“After extensive feedback from superintendents across our state coupled with conversations with agency staff, I am allowing a broader array of technology to meet the 8th grade calculator requirement,” said Commissioner Williams. “While I recognize this revised policy will not address all concerns and may still require some districts to purchase additional technology, I am hopeful this policy will enable us to provide some flexibility.”
Commissioner Williams originally wrote to Texas superintendents in February regarding the required use of graphing calculators for the STAAR grade 8 mathematics assessment. Beginning in the 2014–2015 school year, districts must ensure that each student has a graphing calculator to use when taking the STAAR grade 8 mathematics assessment. Calculators are now necessary for grade 8 mathematics because the State Board of Education significantly increased the algebra content in the grade 8 TEKS requiring the use of graphing calculators – not only in classroom instruction, but also on the state assessment.
In his letter to superintendents, the Commissioner continued to express concerns about ensuring test security and preventing cheating. For districts that choose to use technology other than a handheld graphing calculator, there will likely be additional test monitoring and security measures put in place to ensure that the integrity of the test is not compromised.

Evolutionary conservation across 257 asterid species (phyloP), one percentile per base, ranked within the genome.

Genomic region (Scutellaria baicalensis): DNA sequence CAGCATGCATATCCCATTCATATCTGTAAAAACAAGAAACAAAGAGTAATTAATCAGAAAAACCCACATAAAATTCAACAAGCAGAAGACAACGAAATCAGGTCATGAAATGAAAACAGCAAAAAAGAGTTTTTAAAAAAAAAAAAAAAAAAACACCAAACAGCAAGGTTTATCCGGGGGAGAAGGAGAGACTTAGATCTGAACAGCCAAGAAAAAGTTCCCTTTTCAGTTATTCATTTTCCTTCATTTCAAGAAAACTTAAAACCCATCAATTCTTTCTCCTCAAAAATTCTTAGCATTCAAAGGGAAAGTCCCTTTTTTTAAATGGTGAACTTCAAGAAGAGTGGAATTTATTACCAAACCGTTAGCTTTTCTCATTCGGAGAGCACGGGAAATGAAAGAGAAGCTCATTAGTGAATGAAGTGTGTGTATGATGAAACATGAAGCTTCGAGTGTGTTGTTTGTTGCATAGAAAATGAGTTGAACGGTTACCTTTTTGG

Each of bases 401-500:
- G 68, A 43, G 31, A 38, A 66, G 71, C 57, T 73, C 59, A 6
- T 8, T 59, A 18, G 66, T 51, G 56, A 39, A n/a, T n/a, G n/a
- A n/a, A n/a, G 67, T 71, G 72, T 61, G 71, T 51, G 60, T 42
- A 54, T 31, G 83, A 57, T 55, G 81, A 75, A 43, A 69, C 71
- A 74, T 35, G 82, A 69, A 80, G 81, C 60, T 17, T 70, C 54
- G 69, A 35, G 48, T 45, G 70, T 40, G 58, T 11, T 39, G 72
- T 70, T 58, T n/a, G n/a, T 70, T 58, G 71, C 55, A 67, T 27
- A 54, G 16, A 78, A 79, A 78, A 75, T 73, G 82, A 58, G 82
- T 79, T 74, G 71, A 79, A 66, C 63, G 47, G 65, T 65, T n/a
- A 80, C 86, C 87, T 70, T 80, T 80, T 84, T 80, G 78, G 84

“Depending on the success of this pilot, especially as it relates to test security and any confirmed testing irregularities, I will make decisions about either continuing and possibly expanding the use of additional technologies or prohibiting their use moving forward,” said Commissioner Williams in his letter. “The future viability of technology like this during state assessments will largely depend on the success, vigilance, and integrity within your districts.”